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Annual Lectures

McElroy Lecture on Law and Religion

The McElroy Lecture on Law and Religion provides a forum for prominent thinkers and leaders to address fundamental issues of law, religion and society. It seeks to educate students, legal professionals and the wider public on a variety of questions related to moral philosophy, freedom of conscience, the interaction of legal and religious institutions and the role of religion in public life. 

Late U.S. Supreme Court Justice Antonin Scalia was the first to give the McElroy lecture in 1995. Since then, other notable lecturers have included Intisar A. Rabb, Cardinal Adam Maida, Hon. John T. Noonan, Jr., and Nelson Tebbe.

The annual lecture is made possible through a gift from the estate of Detroit Mercy Law alumnus Philip J. McElroy.

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Dewitt C. Holbrook Lecture on Social Justice

Launched in 2018, the Dewitt C. Holbrook Lecture on Social Justice provides prominent leaders in the legal profession a forum to address issues on law and policy related to social justice. It is made possible through a grant from the Dewitt C. Holbrook Memorial Trust.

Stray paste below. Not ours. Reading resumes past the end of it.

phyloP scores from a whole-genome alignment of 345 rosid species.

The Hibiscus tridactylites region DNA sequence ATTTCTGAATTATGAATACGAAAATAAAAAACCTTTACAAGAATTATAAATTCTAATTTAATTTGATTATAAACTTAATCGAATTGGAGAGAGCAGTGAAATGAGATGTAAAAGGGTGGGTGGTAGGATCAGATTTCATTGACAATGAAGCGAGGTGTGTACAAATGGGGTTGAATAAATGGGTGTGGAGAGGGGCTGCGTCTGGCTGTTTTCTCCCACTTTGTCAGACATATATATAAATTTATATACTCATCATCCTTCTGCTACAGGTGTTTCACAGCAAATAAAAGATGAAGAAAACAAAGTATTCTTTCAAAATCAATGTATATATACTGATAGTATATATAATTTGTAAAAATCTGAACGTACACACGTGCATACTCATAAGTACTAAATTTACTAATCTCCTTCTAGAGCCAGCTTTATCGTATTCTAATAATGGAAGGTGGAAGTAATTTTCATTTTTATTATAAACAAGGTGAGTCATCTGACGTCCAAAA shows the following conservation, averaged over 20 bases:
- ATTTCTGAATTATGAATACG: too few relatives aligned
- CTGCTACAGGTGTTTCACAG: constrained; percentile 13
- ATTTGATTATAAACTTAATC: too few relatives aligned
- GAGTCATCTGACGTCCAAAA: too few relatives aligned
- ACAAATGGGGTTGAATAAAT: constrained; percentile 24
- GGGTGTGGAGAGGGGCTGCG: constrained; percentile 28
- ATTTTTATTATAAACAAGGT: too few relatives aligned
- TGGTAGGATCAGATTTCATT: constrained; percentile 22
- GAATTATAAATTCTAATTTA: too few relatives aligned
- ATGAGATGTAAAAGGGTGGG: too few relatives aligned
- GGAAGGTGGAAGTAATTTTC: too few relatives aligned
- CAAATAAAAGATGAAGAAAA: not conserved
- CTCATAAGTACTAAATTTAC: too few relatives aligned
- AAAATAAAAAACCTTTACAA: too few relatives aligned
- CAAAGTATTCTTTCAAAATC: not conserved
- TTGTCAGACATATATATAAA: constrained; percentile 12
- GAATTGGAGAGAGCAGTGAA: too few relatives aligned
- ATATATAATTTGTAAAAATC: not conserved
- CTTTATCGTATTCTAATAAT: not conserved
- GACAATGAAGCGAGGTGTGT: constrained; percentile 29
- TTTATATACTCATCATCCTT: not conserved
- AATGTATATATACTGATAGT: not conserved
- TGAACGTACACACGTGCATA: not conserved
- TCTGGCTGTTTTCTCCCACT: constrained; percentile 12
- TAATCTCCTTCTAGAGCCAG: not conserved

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    2018: "Chokehold: Policing Black Men" - Professor Paul Butler, Georgetown University School of Law

    Georgetown University Law Professor Paul Butler, whose book Chokehold: Policing Black Men was named a Notable Book in 2017 by the Washington Post, was the inaugural speaker in the University’s Dewitt C. Holbrook Lecture on Social Justice series. Butler is one of the nation’s most frequently consulted scholars on issues of race and criminal justice. In his lecture, he will explore issues of racism and police violence, and discuss the critical need for reform in the U.S. criminal justice system.

    Butler researches and teaches in the areas of criminal law, race relations law and critical theory. His research has been published in many leading scholarly journals, including the Yale Law Journalthe Harvard Law Review, the Stanford Law Review and the UCLA Law Review.  He is the author of the widely praised book Let’s Get Free: A Hip-Hop Theory of Justice, which received the Harry Chapin Media award. His scholarship has been the subject of much attention in the academic and mainstream media. His work has been profiled on “60 Minutes,” “Nightline,” and the ABC, CBS and NBC evening news, among other places.

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